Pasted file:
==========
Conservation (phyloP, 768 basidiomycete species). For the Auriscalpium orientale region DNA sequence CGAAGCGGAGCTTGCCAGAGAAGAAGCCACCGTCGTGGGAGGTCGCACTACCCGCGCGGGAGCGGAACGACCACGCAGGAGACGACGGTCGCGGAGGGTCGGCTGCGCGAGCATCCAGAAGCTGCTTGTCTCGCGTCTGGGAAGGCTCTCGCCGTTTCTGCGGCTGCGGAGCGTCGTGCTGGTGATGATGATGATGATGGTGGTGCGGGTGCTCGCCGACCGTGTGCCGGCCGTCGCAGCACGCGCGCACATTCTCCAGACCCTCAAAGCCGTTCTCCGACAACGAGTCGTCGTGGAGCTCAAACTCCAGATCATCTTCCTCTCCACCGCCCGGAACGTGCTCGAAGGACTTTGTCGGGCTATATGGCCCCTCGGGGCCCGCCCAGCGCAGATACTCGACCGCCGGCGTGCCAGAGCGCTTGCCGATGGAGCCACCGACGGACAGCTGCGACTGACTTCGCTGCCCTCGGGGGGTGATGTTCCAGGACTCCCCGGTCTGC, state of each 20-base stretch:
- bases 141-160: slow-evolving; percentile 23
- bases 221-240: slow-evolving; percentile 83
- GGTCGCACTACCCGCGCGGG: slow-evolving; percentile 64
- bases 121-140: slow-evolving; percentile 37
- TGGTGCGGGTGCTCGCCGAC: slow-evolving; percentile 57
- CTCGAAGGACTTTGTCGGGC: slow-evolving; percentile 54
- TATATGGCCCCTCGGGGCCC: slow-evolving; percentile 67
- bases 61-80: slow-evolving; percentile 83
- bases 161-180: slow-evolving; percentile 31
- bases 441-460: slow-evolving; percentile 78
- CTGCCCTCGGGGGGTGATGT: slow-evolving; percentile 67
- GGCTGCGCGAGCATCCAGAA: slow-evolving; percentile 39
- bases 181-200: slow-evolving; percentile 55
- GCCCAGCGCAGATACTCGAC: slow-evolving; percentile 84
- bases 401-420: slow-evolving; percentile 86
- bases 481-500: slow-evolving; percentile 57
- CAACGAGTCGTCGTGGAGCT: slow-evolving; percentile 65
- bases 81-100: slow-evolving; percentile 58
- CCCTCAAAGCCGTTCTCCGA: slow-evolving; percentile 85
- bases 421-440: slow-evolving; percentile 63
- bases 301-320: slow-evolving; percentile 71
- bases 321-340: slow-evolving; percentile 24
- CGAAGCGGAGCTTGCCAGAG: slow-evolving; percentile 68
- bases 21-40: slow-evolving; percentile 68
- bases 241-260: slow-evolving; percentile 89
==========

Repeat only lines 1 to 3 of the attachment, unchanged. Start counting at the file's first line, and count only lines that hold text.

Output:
Conservation (phyloP, 768 basidiomycete species). For the Auriscalpium orientale region DNA sequence CGAAGCGGAGCTTGCCAGAGAAGAAGCCACCGTCGTGGGAGGTCGCACTACCCGCGCGGGAGCGGAACGACCACGCAGGAGACGACGGTCGCGGAGGGTCGGCTGCGCGAGCATCCAGAAGCTGCTTGTCTCGCGTCTGGGAAGGCTCTCGCCGTTTCTGCGGCTGCGGAGCGTCGTGCTGGTGATGATGATGATGATGGTGGTGCGGGTGCTCGCCGACCGTGTGCCGGCCGTCGCAGCACGCGCGCACATTCTCCAGACCCTCAAAGCCGTTCTCCGACAACGAGTCGTCGTGGAGCTCAAACTCCAGATCATCTTCCTCTCCACCGCCCGGAACGTGCTCGAAGGACTTTGTCGGGCTATATGGCCCCTCGGGGCCCGCCCAGCGCAGATACTCGACCGCCGGCGTGCCAGAGCGCTTGCCGATGGAGCCACCGACGGACAGCTGCGACTGACTTCGCTGCCCTCGGGGGGTGATGTTCCAGGACTCCCCGGTCTGC, state of each 20-base stretch:
- bases 141-160: slow-evolving; percentile 23
- bases 221-240: slow-evolving; percentile 83